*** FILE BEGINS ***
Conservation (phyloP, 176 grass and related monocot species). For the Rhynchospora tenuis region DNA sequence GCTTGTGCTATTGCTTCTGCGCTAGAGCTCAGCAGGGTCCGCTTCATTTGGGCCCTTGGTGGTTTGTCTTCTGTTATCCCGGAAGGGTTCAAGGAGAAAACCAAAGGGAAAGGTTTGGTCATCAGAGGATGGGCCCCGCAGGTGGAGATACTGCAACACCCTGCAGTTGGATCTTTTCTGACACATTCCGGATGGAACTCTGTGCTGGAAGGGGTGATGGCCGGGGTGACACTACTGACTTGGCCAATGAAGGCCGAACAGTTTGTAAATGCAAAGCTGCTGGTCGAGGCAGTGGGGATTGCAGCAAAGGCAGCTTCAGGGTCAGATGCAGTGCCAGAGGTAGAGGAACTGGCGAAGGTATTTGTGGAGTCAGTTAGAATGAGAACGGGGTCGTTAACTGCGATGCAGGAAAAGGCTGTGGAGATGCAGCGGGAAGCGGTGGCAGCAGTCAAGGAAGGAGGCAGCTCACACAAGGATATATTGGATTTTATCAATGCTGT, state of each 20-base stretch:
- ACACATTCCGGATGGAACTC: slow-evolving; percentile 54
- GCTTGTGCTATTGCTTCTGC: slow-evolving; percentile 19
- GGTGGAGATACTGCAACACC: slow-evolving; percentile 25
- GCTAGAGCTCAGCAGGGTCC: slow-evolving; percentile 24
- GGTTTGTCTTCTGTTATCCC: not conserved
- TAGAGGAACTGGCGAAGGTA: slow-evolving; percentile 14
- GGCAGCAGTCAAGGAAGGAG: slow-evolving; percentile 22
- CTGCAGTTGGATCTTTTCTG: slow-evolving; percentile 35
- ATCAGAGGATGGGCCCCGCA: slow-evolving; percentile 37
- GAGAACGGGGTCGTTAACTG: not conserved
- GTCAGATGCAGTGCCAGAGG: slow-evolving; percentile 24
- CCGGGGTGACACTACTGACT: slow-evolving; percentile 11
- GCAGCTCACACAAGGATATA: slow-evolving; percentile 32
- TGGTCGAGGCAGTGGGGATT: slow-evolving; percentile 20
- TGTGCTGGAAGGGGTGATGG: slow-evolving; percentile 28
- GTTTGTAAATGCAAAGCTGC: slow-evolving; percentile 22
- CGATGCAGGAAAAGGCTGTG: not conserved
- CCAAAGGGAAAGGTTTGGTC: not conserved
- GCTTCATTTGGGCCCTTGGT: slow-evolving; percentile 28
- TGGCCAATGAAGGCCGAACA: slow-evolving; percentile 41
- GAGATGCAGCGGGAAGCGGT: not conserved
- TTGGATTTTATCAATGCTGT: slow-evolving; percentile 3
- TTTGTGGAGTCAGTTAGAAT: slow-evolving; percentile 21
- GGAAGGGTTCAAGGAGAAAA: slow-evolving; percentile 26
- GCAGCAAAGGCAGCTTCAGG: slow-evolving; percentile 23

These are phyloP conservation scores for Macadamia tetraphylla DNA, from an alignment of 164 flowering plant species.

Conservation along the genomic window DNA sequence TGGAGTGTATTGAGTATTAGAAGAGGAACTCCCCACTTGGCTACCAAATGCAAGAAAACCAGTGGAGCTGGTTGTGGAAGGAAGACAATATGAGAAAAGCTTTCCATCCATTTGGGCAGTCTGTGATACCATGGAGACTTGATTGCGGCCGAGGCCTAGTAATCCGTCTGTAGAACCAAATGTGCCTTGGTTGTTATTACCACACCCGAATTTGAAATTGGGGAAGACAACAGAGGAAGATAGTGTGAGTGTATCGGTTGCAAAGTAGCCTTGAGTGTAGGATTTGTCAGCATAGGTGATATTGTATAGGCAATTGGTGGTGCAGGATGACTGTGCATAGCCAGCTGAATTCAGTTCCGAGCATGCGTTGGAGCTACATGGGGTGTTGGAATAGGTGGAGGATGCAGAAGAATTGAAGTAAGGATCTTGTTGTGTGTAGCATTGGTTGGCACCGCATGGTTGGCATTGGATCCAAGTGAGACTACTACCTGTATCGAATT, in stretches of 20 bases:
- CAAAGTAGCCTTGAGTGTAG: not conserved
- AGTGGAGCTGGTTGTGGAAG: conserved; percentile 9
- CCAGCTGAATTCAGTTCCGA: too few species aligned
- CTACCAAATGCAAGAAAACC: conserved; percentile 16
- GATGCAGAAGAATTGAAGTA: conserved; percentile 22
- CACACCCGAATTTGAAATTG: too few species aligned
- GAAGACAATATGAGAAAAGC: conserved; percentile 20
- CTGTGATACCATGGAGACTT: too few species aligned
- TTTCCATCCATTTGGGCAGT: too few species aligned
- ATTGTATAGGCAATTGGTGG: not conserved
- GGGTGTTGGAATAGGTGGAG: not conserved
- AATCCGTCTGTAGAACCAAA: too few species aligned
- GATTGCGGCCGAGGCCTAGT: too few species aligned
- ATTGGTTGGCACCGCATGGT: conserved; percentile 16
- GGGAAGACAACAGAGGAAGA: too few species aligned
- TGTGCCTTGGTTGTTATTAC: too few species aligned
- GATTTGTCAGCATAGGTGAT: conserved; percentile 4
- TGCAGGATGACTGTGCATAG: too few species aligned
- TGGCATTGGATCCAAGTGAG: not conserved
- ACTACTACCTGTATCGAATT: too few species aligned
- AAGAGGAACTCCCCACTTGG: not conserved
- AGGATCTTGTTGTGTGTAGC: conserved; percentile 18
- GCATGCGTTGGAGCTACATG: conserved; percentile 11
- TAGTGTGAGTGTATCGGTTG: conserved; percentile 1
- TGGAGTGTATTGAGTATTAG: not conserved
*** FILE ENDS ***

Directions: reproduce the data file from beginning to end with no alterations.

Conservation (phyloP, 176 grass and related monocot species). For the Rhynchospora tenuis region DNA sequence GCTTGTGCTATTGCTTCTGCGCTAGAGCTCAGCAGGGTCCGCTTCATTTGGGCCCTTGGTGGTTTGTCTTCTGTTATCCCGGAAGGGTTCAAGGAGAAAACCAAAGGGAAAGGTTTGGTCATCAGAGGATGGGCCCCGCAGGTGGAGATACTGCAACACCCTGCAGTTGGATCTTTTCTGACACATTCCGGATGGAACTCTGTGCTGGAAGGGGTGATGGCCGGGGTGACACTACTGACTTGGCCAATGAAGGCCGAACAGTTTGTAAATGCAAAGCTGCTGGTCGAGGCAGTGGGGATTGCAGCAAAGGCAGCTTCAGGGTCAGATGCAGTGCCAGAGGTAGAGGAACTGGCGAAGGTATTTGTGGAGTCAGTTAGAATGAGAACGGGGTCGTTAACTGCGATGCAGGAAAAGGCTGTGGAGATGCAGCGGGAAGCGGTGGCAGCAGTCAAGGAAGGAGGCAGCTCACACAAGGATATATTGGATTTTATCAATGCTGT, state of each 20-base stretch:
- ACACATTCCGGATGGAACTC: slow-evolving; percentile 54
- GCTTGTGCTATTGCTTCTGC: slow-evolving; percentile 19
- GGTGGAGATACTGCAACACC: slow-evolving; percentile 25
- GCTAGAGCTCAGCAGGGTCC: slow-evolving; percentile 24
- GGTTTGTCTTCTGTTATCCC: not conserved
- TAGAGGAACTGGCGAAGGTA: slow-evolving; percentile 14
- GGCAGCAGTCAAGGAAGGAG: slow-evolving; percentile 22
- CTGCAGTTGGATCTTTTCTG: slow-evolving; percentile 35
- ATCAGAGGATGGGCCCCGCA: slow-evolving; percentile 37
- GAGAACGGGGTCGTTAACTG: not conserved
- GTCAGATGCAGTGCCAGAGG: slow-evolving; percentile 24
- CCGGGGTGACACTACTGACT: slow-evolving; percentile 11
- GCAGCTCACACAAGGATATA: slow-evolving; percentile 32
- TGGTCGAGGCAGTGGGGATT: slow-evolving; percentile 20
- TGTGCTGGAAGGGGTGATGG: slow-evolving; percentile 28
- GTTTGTAAATGCAAAGCTGC: slow-evolving; percentile 22
- CGATGCAGGAAAAGGCTGTG: not conserved
- CCAAAGGGAAAGGTTTGGTC: not conserved
- GCTTCATTTGGGCCCTTGGT: slow-evolving; percentile 28
- TGGCCAATGAAGGCCGAACA: slow-evolving; percentile 41
- GAGATGCAGCGGGAAGCGGT: not conserved
- TTGGATTTTATCAATGCTGT: slow-evolving; percentile 3
- TTTGTGGAGTCAGTTAGAAT: slow-evolving; percentile 21
- GGAAGGGTTCAAGGAGAAAA: slow-evolving; percentile 26
- GCAGCAAAGGCAGCTTCAGG: slow-evolving; percentile 23

These are phyloP conservation scores for Macadamia tetraphylla DNA, from an alignment of 164 flowering plant species.

Conservation along the genomic window DNA sequence TGGAGTGTATTGAGTATTAGAAGAGGAACTCCCCACTTGGCTACCAAATGCAAGAAAACCAGTGGAGCTGGTTGTGGAAGGAAGACAATATGAGAAAAGCTTTCCATCCATTTGGGCAGTCTGTGATACCATGGAGACTTGATTGCGGCCGAGGCCTAGTAATCCGTCTGTAGAACCAAATGTGCCTTGGTTGTTATTACCACACCCGAATTTGAAATTGGGGAAGACAACAGAGGAAGATAGTGTGAGTGTATCGGTTGCAAAGTAGCCTTGAGTGTAGGATTTGTCAGCATAGGTGATATTGTATAGGCAATTGGTGGTGCAGGATGACTGTGCATAGCCAGCTGAATTCAGTTCCGAGCATGCGTTGGAGCTACATGGGGTGTTGGAATAGGTGGAGGATGCAGAAGAATTGAAGTAAGGATCTTGTTGTGTGTAGCATTGGTTGGCACCGCATGGTTGGCATTGGATCCAAGTGAGACTACTACCTGTATCGAATT, in stretches of 20 bases:
- CAAAGTAGCCTTGAGTGTAG: not conserved
- AGTGGAGCTGGTTGTGGAAG: conserved; percentile 9
- CCAGCTGAATTCAGTTCCGA: too few species aligned
- CTACCAAATGCAAGAAAACC: conserved; percentile 16
- GATGCAGAAGAATTGAAGTA: conserved; percentile 22
- CACACCCGAATTTGAAATTG: too few species aligned
- GAAGACAATATGAGAAAAGC: conserved; percentile 20
- CTGTGATACCATGGAGACTT: too few species aligned
- TTTCCATCCATTTGGGCAGT: too few species aligned
- ATTGTATAGGCAATTGGTGG: not conserved
- GGGTGTTGGAATAGGTGGAG: not conserved
- AATCCGTCTGTAGAACCAAA: too few species aligned
- GATTGCGGCCGAGGCCTAGT: too few species aligned
- ATTGGTTGGCACCGCATGGT: conserved; percentile 16
- GGGAAGACAACAGAGGAAGA: too few species aligned
- TGTGCCTTGGTTGTTATTAC: too few species aligned
- GATTTGTCAGCATAGGTGAT: conserved; percentile 4
- TGCAGGATGACTGTGCATAG: too few species aligned
- TGGCATTGGATCCAAGTGAG: not conserved
- ACTACTACCTGTATCGAATT: too few species aligned
- AAGAGGAACTCCCCACTTGG: not conserved
- AGGATCTTGTTGTGTGTAGC: conserved; percentile 18
- GCATGCGTTGGAGCTACATG: conserved; percentile 11
- TAGTGTGAGTGTATCGGTTG: conserved; percentile 1
- TGGAGTGTATTGAGTATTAG: not conserved